• Portable Shelters:  Some of the most common items include, a small tent, a lightweight tarp, sleeping bags, a Bivy Bag and even plastic sheeting.
  • Insulation: In a survival situation knowing how to properly insulate yourself and your shelter can mean the difference between life and death.

FOOD

While food probably won’t become a top priority in a short-term emergency situation, it is something that needs to be considered.

When it comes to choosing the right type of survival foods, keep in mind that your caloric needs are going to be much higher than they are today. Energy bars, trail mix, nuts and seeds are all things that take up little room in your pack, but deliver an enormous amount of calories, protein, essential fats and energy producing nutrients.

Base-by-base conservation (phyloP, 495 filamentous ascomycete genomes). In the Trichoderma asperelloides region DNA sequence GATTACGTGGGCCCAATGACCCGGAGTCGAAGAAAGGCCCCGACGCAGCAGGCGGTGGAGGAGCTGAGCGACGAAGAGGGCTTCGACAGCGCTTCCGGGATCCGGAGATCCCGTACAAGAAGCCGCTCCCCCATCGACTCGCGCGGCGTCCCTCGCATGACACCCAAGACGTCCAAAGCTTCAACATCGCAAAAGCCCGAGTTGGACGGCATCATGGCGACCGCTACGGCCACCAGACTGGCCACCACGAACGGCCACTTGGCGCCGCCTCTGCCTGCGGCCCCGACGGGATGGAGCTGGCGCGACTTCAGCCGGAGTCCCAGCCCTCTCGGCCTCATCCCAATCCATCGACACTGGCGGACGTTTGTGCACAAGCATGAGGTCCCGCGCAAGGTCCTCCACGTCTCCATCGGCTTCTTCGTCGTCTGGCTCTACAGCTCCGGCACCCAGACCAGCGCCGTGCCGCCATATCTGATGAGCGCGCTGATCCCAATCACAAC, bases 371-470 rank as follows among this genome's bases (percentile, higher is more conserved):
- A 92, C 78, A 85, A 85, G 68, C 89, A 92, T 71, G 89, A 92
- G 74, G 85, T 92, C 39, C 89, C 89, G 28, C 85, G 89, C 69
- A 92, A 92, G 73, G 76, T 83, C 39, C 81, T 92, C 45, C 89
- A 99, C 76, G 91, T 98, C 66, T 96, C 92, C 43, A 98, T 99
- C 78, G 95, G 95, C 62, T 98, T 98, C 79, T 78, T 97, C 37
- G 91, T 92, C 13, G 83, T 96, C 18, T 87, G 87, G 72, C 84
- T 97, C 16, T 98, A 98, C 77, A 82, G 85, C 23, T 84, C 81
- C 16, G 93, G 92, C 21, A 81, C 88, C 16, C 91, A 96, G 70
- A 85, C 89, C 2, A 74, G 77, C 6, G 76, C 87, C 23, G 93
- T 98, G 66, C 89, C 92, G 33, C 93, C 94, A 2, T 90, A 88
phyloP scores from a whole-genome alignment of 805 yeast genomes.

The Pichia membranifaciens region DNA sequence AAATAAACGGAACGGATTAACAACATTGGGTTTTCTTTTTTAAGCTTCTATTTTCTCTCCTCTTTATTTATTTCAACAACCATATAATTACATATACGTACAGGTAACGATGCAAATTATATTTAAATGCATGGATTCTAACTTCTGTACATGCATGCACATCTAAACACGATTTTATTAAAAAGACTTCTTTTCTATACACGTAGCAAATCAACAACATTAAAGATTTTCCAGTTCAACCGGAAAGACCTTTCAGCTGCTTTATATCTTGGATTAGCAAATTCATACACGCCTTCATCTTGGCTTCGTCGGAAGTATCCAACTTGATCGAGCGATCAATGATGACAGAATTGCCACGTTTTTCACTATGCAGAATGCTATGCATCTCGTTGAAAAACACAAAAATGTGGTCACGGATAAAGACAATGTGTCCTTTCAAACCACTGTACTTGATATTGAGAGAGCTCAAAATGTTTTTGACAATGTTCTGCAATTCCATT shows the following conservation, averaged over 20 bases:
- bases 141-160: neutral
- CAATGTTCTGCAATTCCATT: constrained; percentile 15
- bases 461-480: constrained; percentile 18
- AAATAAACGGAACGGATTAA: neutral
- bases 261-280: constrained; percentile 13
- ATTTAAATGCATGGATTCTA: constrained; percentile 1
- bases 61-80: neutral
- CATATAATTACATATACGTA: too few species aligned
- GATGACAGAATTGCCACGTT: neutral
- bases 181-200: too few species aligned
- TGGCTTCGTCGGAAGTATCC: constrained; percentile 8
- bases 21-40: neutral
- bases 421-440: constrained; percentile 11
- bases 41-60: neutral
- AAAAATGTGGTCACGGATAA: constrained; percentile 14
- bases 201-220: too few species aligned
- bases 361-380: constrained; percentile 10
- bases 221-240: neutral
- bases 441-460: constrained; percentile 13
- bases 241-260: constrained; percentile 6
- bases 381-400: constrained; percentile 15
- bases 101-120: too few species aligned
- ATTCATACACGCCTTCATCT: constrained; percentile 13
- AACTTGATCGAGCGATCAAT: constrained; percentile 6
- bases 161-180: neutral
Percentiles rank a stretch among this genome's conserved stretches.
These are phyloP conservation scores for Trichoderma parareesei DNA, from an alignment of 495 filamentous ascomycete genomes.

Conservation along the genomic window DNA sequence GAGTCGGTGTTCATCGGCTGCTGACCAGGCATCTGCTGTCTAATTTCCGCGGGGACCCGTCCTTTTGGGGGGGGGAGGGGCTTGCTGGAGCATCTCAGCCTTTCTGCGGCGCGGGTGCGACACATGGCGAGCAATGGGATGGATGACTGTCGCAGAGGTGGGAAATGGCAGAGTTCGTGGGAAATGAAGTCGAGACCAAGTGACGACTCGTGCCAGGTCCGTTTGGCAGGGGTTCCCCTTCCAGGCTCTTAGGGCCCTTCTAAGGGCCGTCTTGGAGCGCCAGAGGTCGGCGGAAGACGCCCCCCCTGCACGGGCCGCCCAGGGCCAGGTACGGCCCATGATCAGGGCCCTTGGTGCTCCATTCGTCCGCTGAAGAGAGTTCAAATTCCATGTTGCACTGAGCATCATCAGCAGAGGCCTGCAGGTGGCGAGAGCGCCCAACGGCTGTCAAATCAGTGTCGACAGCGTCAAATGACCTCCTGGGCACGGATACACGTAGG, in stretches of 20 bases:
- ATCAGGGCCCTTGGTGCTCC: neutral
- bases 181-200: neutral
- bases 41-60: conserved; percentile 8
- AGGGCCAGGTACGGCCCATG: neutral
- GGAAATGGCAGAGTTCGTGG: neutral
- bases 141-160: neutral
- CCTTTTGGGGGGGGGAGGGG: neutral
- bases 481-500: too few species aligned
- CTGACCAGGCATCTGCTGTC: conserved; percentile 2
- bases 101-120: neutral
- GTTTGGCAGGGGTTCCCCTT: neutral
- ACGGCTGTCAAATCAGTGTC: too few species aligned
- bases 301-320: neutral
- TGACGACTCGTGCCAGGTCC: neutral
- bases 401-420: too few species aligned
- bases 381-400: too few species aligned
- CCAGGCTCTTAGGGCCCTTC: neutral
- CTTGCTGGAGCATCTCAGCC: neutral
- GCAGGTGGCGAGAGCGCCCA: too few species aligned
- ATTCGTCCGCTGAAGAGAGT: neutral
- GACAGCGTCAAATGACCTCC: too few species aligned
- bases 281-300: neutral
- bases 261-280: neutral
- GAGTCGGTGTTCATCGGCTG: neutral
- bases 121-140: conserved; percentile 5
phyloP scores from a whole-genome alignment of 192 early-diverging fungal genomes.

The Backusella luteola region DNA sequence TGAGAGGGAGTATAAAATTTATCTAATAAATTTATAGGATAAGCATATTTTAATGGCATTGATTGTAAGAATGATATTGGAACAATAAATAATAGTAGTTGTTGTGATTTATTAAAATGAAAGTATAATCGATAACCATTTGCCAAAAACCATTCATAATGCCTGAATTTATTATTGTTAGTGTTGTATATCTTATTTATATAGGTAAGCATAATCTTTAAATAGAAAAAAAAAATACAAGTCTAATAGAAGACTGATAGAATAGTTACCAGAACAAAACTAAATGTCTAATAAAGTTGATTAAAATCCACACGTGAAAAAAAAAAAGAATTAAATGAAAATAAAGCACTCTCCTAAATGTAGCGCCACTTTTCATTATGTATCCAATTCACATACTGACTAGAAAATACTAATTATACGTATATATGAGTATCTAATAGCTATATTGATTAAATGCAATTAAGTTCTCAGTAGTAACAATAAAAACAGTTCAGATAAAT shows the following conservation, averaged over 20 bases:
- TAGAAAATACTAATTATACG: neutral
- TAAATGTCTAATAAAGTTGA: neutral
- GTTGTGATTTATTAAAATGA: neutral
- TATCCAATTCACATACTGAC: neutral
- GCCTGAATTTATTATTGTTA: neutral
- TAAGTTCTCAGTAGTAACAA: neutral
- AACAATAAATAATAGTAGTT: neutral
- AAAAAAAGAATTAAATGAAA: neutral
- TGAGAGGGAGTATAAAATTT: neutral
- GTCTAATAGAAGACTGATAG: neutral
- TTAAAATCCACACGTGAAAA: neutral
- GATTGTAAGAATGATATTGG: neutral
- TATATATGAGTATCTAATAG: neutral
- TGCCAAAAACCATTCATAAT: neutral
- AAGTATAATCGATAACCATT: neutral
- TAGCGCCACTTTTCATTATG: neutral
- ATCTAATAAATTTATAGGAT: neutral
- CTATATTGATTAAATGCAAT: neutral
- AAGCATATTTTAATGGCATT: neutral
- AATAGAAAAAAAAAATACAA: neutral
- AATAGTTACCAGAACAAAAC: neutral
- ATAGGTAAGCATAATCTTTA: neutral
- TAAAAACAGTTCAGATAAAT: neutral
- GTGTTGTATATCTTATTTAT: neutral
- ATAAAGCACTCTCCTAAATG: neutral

PROTECTION

One important, but often overlooked category is protection. No not that kind of protection, get your mind out of the gutter. The kind of protection I’m talking about is firearms and knives.

The great thing about this category is the items really serve dual purposes. From hunting to protecting yourself from wild animals, criminals and anything that wants to do you harm, protection is one of the top 4 things you need to consider carrying.

The Key to Building the Perfect Bug Out Bag is Testing

You can have the best gear that money can buy, but if you fail to train yourself with that gear, you might as well fill your bag full of candy because it’s not going to do jack shit for you in an emergency situation.

I don’t mean to be harsh, actually, yes I do. Your Life Depends on it!